Salisbury Foundation Trust

Chief People Officer Melanie Whitfield Goes Back to the Floor

Each of our seven Directors is spending time shadowing staff in services across the hospital as part of ‘Executive back to the floor’ sessions. They're also blogging about their visits. This blog is from our new Chief People Officer, Melanie Whitfield. She and Nick Beasley, Head of Organisational Development & Leadership, met Jenny Baillie, Laboratory Manager in Histopathology and her team.

We received a warm welcome from the team who allowed us to look over their shoulders as they performed a series of skilled tasks, giving us a brief oversight of a specimen’s journey through the laboratory which takes approximately three to four days.

The Histopathology Department processes 23,000 specimens per year for the Trust and surrounding GP surgeries. The small team is made up of five Pathologists, five scientists, three trainee scientists, seven medical lab assistants and five admin staff.

We spoke with fellow new starter Dr Angshuman Rick Panigrahi, Consultant Histopathologist, who joined us from Buckinghamshire, a great addition to the Pathologist Team; Kylie Allen and Nabihah Khan, two trainee Biomedical Scientists, who have joined to complete the IBMS registration portfolio to become registered Biomedical Scientists and briefly to Paul Fisher, associate practitioner. Paul started in Histology 10 years ago as a medical laboratory assistant and is now completing a distance learning Biomedical Science degree to enable him to make the next step towards becoming a registered Biomedical Scientist. Such commitment - we wish them well with their ongoing training.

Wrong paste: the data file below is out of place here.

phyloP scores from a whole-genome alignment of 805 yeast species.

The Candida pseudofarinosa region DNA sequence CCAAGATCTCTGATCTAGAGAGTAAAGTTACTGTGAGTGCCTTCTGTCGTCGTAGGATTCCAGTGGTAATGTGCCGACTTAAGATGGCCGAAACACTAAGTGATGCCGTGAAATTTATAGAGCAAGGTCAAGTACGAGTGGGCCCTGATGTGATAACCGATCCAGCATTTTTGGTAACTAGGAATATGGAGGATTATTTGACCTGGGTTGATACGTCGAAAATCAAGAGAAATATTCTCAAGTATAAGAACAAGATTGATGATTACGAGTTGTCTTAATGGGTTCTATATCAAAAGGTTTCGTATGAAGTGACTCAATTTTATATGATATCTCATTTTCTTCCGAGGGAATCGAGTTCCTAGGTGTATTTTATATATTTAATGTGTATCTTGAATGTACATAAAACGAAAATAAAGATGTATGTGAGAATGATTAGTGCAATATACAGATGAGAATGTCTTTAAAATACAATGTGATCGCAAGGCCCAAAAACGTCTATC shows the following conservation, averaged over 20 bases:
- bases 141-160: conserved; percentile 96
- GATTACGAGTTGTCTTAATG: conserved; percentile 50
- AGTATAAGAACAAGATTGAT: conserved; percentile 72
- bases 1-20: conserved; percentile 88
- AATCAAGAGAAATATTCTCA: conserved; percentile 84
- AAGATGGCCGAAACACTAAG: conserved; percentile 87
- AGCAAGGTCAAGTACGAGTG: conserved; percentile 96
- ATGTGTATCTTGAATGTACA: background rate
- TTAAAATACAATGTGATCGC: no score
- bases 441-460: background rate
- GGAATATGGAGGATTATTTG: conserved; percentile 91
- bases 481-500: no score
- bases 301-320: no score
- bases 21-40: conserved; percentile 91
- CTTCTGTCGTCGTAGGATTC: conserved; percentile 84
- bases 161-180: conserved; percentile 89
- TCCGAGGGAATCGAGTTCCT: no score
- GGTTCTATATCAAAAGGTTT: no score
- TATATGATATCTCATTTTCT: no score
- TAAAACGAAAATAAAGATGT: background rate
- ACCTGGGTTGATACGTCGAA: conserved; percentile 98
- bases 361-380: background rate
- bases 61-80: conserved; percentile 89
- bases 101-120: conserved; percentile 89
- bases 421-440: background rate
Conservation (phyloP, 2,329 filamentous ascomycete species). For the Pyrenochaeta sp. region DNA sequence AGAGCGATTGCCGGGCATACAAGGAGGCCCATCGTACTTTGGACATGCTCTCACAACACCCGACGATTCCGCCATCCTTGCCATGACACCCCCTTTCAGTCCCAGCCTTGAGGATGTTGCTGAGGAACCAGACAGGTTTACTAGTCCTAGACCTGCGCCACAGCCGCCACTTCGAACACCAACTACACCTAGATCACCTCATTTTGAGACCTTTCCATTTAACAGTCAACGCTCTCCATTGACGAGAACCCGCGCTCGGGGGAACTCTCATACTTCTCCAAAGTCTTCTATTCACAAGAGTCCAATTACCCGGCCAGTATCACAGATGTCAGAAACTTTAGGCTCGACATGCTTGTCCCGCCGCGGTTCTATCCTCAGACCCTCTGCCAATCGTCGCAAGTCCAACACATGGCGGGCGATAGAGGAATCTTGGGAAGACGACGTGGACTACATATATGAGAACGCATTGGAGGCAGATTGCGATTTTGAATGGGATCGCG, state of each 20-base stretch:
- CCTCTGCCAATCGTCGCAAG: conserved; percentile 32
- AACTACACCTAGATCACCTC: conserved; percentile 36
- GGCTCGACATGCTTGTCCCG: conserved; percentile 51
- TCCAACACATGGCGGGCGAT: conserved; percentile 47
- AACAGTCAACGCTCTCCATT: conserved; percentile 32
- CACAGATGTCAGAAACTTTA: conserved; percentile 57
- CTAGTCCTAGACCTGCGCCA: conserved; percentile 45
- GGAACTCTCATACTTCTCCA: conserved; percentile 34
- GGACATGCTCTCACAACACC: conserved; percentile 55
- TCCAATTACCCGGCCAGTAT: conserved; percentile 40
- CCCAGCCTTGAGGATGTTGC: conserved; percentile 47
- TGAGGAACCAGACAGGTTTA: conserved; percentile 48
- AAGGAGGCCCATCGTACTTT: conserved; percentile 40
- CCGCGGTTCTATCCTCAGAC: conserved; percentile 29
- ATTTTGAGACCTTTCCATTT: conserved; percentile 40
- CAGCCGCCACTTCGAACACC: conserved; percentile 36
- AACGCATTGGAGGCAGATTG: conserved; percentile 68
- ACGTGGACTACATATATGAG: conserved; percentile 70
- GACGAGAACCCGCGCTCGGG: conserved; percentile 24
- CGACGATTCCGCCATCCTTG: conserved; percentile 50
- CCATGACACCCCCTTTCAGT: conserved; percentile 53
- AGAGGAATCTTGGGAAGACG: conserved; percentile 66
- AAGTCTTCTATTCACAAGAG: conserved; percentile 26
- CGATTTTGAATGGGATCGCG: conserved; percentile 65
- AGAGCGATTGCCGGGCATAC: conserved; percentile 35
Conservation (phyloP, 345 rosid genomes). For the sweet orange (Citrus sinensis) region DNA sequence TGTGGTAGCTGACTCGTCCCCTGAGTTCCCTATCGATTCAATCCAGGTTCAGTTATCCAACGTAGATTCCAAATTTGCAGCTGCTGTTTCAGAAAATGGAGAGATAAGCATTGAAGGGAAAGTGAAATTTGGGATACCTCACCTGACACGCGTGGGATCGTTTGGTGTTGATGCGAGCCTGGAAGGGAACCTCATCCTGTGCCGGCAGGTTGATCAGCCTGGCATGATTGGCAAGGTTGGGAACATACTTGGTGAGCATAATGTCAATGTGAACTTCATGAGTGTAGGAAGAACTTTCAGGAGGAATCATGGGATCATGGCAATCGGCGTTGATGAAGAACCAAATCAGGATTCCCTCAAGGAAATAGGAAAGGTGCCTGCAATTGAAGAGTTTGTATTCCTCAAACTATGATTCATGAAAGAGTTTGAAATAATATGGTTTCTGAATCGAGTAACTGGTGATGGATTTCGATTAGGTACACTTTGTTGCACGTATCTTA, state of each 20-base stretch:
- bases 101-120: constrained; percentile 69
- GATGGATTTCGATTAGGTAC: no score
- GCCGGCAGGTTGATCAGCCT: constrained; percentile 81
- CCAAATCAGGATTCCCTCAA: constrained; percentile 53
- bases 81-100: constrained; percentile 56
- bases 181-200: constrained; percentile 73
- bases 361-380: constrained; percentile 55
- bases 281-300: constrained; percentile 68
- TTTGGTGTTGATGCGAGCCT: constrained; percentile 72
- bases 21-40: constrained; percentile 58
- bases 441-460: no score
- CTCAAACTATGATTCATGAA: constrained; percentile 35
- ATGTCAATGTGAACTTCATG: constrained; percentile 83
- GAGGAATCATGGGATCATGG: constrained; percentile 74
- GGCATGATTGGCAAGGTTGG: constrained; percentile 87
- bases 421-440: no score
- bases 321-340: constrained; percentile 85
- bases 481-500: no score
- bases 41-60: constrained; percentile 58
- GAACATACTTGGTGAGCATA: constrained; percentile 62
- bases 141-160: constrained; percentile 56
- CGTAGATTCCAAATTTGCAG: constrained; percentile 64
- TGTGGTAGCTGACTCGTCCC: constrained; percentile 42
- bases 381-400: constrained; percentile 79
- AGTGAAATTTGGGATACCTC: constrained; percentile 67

We heard about the structured, supportive approach to training, how ideas for improvement are encouraged and the general sense of a high performing team with many years’ service between them, including Rachel Thomas, Medical Laboratory Assistant, who has worked with the team for just over 30 years.

Histology receives tissue specimens ranging from small biopsies to large organ resections and limbs. They have recently had a refresh of new laboratory equipment, are preparing to implement a new laboratory information management system, and are planning to introduce digital pathology, which will help remove delays caused by moving around histology slides for reporting.

One area Nick and I saw was OSNA. This is where the team analyses the lymph nodes from breast cancer patients intraoperatively to provide a result for the surgeon that enables them to make the decision regarding additional treatment whilst in theatre. Jenny describes this as a gold standard service for the Breast Team and patients involved. The team’s commitment to rigorous accuracy and service was evident, and with new instruments in a busy immunohistochemistry section the team are keen to expand their in-house offer and help reduce turnaround in some areas.

With thanks to Jenny and the team for allowing us a brief but fascinating insight into their work.


04 November 2021

Our staff at Salisbury District Hospital have long been well regarded for the quality of care and treatment they provide for our patients and for their innovation, commitment and professionalism. This has been recognised in a wide range of achievements and it is reflected in our award of NHS Foundation Trust status. This is afforded to hospitals that provide the highest standards of care.

Person Centred & Safe





Salisbury NHS Foundation Trust, Salisbury District Hospital, Odstock Road, Salisbury, Wiltshire, SP2 8BJ
T: 01722 336262 E:
© 2024 Salisbury NHS Foundation Trust
Trust Values